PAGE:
# Solved – ” all of these data points come from the same distribution.” How to test

I feel like I've seen this topic discussed here before, but I wasn't able to find anything specific. Then again, I'm also not really sure what to search for.

I have a one dimensional set of ordered data. I hypothesize that all of the points in the set are drawn from the same distribution.

How can I test this hypothesis? Is it reasonable to test against a general alternative of "the observations in this data set are drawn from two different distributions"?

Ideally, I would like to identify which points come from the "other" distribution. Since my data is ordered, could I get away with identifying a cut point, after somehow testing whether it's "valid" to cut the data?

Edit: as per Glen_b's answer, I would be interested in strictly positive, unimodal distributions. I'd also be interested in the special case of assuming a distribution and then testing for different parameters.

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Imagine two scenarios:

1. the data points were all drawn from the same distribution — one that was uniform on (16,36)

2. the data points were drawn from a 50-50 mix of two populations:

a. population A, which is shaped like this: b. population B, shaped like this: … such that the mixture of the two looks exactly like the case in 1.

How could they be told apart?

Whatever shapes you choose for two populations, there's always going to be a single population distribution that has the same shape. This argument clearly demonstrates that for the general case you simply can't do it. There's no possible way to differentiate.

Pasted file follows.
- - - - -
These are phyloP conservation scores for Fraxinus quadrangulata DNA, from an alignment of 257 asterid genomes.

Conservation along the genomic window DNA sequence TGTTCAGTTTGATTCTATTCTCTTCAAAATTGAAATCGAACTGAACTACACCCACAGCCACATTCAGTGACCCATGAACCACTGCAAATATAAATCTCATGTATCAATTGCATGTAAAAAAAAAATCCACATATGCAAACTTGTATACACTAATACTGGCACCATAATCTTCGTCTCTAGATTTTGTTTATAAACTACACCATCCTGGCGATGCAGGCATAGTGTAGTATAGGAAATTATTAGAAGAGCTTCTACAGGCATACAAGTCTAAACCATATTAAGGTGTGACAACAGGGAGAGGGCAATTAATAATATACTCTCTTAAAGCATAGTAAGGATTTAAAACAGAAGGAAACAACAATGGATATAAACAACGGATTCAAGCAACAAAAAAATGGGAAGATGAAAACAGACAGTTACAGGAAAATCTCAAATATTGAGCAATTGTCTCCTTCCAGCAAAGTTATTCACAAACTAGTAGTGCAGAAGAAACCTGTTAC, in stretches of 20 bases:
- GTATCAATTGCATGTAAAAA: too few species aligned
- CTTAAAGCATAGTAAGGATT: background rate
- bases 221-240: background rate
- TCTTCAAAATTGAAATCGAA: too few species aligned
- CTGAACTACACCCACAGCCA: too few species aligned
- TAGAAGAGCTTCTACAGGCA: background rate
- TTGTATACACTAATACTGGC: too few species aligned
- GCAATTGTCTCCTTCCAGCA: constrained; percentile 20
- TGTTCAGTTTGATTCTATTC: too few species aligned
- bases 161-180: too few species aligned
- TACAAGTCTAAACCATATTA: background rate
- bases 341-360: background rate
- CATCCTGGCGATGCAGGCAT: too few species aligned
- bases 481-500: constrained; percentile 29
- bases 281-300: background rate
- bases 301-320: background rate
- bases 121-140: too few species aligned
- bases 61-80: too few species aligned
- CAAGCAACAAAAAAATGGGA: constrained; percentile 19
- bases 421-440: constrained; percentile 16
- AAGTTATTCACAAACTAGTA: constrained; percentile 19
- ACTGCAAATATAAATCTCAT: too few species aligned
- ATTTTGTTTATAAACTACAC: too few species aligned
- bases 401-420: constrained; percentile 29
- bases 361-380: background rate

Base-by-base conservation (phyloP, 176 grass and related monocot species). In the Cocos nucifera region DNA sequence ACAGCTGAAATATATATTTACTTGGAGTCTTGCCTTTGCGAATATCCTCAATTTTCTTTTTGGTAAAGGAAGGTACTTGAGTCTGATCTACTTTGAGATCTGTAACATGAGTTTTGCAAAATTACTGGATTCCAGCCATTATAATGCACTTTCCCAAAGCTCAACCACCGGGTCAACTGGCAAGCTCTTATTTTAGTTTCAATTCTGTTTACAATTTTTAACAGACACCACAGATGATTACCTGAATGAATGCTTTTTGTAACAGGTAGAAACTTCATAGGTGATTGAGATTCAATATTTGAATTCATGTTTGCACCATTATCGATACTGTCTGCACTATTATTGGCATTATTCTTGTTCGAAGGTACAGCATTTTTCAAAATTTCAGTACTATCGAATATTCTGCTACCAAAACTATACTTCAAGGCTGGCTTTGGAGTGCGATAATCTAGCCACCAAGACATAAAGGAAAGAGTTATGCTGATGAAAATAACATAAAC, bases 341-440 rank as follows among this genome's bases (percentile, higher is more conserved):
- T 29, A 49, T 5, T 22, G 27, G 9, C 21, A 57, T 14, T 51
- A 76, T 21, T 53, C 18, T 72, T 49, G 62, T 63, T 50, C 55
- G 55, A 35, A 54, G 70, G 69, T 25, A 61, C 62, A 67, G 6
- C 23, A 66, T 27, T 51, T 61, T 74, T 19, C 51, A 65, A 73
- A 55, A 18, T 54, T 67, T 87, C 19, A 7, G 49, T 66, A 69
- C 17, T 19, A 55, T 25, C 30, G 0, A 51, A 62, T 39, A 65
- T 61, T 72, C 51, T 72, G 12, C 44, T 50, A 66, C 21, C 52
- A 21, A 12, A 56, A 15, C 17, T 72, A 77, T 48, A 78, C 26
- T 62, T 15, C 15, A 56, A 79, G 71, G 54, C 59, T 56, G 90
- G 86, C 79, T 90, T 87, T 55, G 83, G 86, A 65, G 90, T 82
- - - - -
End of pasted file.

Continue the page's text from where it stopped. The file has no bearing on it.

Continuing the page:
If you introduce information about the populations (assumptions, effectively) then there may often be ways to proceed*, but the general case is dead.

* e.g. if you assume that populations are unimodal and have sufficiently different means you can get somewhere

[There restrictions that were added to the question are not sufficient to avoid a different version of the kind of problem I describe above — we can still write a unimodal null on the positive half-line as a 50-50 mixture of two unimodal distributions on the positive half-line. Of course if you have a more specific null, this becomes much less of an issue. Alternatively it should still be possible to restrict the class of alternatives further until we were in a position to test against some mixture alternative. Or some additional restrictions might be applied to both null and alternative that would make them distinguishable.]

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